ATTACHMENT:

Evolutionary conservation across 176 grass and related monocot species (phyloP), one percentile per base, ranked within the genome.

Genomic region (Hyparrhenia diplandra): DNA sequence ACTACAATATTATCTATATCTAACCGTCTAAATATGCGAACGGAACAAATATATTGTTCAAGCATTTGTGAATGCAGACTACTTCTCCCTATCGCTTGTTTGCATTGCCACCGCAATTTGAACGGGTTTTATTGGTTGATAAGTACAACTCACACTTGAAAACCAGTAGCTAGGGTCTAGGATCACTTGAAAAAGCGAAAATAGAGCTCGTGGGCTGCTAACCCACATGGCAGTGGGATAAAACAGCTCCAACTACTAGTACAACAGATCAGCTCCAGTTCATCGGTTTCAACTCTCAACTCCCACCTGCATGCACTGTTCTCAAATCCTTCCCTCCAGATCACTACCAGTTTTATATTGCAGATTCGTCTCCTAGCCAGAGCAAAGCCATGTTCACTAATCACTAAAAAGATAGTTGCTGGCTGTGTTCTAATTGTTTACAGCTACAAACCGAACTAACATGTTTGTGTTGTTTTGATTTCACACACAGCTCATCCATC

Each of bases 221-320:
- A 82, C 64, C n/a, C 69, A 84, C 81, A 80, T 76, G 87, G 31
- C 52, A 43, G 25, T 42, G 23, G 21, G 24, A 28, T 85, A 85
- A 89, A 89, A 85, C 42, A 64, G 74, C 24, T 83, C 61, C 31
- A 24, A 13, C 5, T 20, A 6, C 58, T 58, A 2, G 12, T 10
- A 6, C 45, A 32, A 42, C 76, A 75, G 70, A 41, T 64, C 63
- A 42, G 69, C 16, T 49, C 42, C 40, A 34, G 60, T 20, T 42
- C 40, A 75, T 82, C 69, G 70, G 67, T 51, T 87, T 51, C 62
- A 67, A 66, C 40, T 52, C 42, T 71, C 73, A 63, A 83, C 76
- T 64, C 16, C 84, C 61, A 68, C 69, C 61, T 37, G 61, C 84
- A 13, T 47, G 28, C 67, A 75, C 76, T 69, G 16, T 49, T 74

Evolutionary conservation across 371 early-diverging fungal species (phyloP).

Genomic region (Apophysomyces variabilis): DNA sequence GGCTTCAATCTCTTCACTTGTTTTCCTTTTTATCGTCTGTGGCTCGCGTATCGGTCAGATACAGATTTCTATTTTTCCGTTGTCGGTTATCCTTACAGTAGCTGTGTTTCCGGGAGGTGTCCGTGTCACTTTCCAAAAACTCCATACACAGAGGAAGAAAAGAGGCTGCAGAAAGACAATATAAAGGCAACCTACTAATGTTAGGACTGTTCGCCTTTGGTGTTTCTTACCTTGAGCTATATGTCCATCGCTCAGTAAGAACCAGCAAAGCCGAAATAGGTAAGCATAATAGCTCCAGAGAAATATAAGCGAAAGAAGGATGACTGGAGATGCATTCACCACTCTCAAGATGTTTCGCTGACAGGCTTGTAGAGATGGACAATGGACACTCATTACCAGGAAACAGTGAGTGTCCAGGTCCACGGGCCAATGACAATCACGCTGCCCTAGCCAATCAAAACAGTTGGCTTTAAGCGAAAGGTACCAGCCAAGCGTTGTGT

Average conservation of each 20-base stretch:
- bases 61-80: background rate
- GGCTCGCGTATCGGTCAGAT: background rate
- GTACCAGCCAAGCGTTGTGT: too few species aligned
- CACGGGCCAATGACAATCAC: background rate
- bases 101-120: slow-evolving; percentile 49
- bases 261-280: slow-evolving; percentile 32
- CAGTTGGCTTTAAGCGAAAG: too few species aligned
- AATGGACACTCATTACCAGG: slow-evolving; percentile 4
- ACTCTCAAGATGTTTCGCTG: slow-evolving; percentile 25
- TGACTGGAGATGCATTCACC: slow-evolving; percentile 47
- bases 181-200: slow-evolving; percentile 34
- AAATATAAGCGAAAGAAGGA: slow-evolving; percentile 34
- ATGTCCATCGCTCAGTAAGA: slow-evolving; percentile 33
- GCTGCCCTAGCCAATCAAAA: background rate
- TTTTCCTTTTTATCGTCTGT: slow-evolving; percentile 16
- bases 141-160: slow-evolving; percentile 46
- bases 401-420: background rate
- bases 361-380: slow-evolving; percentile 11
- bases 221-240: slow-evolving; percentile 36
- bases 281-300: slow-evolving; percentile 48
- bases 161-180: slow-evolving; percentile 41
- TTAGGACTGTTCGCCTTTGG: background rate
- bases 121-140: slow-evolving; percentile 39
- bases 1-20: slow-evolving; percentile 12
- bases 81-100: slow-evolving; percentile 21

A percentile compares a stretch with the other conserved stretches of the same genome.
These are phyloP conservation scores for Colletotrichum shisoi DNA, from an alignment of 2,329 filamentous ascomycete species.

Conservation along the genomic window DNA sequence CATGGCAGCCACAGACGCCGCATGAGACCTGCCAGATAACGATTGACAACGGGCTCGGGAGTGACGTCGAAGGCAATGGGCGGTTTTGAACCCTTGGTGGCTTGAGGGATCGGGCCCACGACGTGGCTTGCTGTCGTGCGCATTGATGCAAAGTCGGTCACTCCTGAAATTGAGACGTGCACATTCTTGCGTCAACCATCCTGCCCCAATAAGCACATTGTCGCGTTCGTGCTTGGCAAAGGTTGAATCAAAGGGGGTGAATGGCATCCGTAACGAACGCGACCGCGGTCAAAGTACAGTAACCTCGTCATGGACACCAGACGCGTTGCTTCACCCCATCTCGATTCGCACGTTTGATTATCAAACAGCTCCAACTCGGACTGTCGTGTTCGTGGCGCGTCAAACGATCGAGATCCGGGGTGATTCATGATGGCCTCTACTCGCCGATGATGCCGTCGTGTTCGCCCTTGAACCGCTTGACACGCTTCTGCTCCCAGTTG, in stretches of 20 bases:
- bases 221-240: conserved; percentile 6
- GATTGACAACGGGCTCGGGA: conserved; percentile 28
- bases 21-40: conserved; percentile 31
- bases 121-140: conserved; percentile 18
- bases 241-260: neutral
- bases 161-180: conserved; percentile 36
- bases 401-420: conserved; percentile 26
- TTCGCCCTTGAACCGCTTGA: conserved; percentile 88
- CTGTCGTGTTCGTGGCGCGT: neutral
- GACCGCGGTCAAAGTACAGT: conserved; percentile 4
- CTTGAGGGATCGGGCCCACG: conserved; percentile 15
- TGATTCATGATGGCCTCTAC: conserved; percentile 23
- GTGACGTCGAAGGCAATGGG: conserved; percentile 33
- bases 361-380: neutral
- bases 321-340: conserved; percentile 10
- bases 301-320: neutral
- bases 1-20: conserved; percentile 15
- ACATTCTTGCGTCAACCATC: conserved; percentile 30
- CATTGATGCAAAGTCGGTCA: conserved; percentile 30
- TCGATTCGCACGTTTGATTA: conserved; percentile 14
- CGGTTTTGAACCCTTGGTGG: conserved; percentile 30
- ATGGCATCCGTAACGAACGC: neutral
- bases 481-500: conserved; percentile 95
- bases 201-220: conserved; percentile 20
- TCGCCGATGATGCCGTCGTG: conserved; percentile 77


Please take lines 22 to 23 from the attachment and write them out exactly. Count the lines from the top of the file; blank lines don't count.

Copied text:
- bases 261-280: slow-evolving; percentile 32
- CAGTTGGCTTTAAGCGAAAG: too few species aligned